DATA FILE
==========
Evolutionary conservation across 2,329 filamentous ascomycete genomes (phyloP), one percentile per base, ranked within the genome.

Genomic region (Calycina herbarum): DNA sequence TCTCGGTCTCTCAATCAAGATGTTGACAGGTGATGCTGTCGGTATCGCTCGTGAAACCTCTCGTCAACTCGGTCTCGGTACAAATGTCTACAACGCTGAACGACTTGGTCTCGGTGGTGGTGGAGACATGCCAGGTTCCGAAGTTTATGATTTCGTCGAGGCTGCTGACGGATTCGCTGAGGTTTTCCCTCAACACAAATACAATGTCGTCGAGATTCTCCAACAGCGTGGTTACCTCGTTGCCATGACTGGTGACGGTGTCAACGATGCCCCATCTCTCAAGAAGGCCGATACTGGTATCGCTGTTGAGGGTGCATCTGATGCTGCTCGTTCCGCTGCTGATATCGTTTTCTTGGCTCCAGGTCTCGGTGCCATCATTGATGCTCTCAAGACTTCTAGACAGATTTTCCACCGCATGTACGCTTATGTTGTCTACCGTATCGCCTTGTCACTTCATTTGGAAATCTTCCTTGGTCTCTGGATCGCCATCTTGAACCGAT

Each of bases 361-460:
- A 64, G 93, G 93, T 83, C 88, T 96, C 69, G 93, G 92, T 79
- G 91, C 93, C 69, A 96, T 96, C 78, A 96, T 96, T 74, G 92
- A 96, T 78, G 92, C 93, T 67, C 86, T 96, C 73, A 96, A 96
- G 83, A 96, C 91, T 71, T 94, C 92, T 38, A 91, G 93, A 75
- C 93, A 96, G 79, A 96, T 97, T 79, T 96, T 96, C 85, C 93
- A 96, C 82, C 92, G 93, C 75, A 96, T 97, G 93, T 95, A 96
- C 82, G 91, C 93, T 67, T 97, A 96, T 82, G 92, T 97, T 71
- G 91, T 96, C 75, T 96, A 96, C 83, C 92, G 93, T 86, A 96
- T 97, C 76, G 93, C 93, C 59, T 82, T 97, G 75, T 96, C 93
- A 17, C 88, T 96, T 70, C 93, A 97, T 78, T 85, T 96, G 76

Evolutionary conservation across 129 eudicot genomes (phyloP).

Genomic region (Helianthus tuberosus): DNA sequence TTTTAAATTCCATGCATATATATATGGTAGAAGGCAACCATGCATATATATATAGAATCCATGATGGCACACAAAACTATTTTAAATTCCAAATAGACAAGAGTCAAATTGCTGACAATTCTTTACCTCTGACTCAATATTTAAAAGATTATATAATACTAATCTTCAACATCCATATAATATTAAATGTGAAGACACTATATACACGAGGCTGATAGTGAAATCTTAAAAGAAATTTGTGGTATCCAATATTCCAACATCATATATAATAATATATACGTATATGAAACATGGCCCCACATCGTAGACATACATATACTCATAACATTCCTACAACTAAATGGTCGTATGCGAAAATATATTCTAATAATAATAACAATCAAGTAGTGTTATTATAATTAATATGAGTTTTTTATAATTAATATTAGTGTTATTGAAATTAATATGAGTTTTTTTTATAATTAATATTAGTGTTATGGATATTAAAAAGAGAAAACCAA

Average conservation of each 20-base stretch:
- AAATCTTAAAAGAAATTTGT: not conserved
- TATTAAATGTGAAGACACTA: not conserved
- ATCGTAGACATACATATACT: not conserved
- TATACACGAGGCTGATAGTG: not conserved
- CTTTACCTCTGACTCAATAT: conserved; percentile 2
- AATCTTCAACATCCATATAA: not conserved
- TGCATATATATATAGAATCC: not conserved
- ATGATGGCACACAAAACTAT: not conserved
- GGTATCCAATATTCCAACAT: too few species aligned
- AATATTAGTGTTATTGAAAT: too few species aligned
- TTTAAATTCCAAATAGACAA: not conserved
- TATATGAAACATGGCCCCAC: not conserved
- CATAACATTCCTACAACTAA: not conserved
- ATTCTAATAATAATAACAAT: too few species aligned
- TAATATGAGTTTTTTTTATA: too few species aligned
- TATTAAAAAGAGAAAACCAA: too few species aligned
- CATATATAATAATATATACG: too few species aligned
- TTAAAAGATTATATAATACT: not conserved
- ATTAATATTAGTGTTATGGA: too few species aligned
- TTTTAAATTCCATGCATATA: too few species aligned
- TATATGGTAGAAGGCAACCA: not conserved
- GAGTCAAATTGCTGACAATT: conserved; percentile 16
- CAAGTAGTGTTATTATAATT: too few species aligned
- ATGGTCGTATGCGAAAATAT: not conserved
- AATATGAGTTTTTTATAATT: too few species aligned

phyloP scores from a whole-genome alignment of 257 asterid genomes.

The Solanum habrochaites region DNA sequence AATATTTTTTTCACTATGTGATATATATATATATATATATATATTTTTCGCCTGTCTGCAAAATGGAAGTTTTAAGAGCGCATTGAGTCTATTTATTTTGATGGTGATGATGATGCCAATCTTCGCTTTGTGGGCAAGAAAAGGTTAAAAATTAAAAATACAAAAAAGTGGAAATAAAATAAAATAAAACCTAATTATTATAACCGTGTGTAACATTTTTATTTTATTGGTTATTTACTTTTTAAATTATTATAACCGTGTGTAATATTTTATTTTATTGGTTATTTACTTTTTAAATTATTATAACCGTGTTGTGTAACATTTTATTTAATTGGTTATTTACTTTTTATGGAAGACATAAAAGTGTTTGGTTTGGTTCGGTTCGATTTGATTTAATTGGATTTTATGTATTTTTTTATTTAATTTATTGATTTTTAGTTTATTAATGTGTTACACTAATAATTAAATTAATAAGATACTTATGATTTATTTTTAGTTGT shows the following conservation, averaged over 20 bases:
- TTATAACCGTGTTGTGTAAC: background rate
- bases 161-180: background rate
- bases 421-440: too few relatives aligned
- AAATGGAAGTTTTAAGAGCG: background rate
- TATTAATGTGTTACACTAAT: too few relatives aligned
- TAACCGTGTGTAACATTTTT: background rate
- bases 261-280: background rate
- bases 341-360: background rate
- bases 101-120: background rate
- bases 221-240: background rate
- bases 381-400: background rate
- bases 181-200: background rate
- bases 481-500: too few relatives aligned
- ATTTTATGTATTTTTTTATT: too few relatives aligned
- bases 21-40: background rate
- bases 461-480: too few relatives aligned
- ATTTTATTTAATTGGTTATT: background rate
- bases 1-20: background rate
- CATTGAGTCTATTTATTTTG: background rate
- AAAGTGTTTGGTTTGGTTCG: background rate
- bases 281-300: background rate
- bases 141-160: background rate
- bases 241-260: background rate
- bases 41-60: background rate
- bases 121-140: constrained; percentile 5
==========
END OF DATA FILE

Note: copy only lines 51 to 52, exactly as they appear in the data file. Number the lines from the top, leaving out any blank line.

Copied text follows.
- bases 341-360: background rate
- bases 101-120: background rate